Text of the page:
Float the mighty Yukon River or paddle the Charley River at this preserve
Straddling the Yukon River in Interior Alaska, Yukon-Charley Rivers National Preserve includes more than 2.5 million acres along the Canadian border.
The national preserve extends between the gold-rush communities of Eagle and Circle in protecting 128 miles of the 1,979-mile Yukon River and the entire length of the 108-mile Charley River. Best known for its rich gold rush history, when thousands of hopeful miners floated the Yukon, staked their claims and prayed for gold, old mining cabins and roadhouses still stand as crumbling remnants of the miners' optimism.
In addition to history, the preserve also boasts abundant wildlife, important archaeological sites and the Charley River, a National Wild and Scenic River, which has been called one of the most spectacular rivers in Alaska. The Charley is a cold, clear, intermediate free-flowing stream. Most of the river is rated as Class II water on the international scale of river difficulty, with limited areas rated as Class III (more difficult) and during periods of high water some upper sections of the Charley are Class IV rapids. In contrast, the Yukon is a broad, silt-laden river in summer due to glacial runoff that flows gently across a narrow floodplain flanked by high bluffs and heavily forested hills.
The Yukon-Charley Rivers are home to the largest nesting habitat of American Peregrine Falcons in all of North America. The falcons nest on the bluffs above the rivers, and are evidence of the species’ rebound from the effects of DDT, which was outlawed 1972. In August 1999, the U.S. Fish and Wildlife Service removed the American peregrine falcon from the list of endangered and threatened species due to its increase to healthy populations.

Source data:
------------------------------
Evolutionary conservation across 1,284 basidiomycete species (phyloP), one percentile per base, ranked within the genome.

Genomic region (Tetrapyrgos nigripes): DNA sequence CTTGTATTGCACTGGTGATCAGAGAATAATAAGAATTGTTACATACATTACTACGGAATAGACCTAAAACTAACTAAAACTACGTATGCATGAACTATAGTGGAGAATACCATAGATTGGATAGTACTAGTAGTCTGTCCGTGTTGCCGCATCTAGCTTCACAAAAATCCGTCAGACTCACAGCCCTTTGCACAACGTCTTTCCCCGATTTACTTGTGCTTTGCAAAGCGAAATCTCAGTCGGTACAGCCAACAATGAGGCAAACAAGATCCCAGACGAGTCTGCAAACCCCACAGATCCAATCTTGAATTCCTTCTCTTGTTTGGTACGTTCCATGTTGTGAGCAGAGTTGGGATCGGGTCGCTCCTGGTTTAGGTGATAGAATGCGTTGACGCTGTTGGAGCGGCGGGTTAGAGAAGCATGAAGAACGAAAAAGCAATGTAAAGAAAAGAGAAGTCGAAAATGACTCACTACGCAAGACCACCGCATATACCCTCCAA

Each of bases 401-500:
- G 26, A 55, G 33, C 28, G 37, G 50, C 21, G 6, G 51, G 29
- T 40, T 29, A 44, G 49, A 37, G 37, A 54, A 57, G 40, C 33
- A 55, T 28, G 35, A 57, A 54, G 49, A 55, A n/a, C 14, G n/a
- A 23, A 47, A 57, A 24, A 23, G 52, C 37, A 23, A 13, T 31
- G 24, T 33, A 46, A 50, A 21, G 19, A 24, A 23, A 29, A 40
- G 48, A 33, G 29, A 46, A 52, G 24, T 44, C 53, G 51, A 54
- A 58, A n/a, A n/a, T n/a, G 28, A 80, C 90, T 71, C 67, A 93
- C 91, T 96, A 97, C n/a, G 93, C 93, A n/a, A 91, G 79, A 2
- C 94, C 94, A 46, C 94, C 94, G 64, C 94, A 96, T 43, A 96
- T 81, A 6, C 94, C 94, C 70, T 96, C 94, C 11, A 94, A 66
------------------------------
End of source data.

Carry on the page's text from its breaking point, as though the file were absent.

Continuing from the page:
In addition to the falcon, the refuge is also home to a wide variety of waterfowl and migratory birds, such as eagle, loons, owls and cranes. Mammals in the preserve include arctic ground squirrel, brown bear, Dall's sheep, moose and snowshoe hare. For over 20 years, the Preserve has been monitoring up to twelve wolf packs that routinely utilize its land, providing on-going data for the second longest wolf study in Alaska.
Rafting the Yukon or Charley rivers is one of the most popular activities in the preserve. Camping, hiking, fishing, wildlife viewing and exploring historic sites are also popular options. The preserve is a prime breeding ground of the endangered peregrine falcon and calving ground of the Forty-mile Caribou Herd. Winter activities include dog mushing, cross-country skiing and snowmobiling. The 1,000-mile Yukon Quest International Sled Dog Race traverses the frozen landscape, bringing racers, veterinarians and race enthusiasts in the middle of the otherwise quiet winter.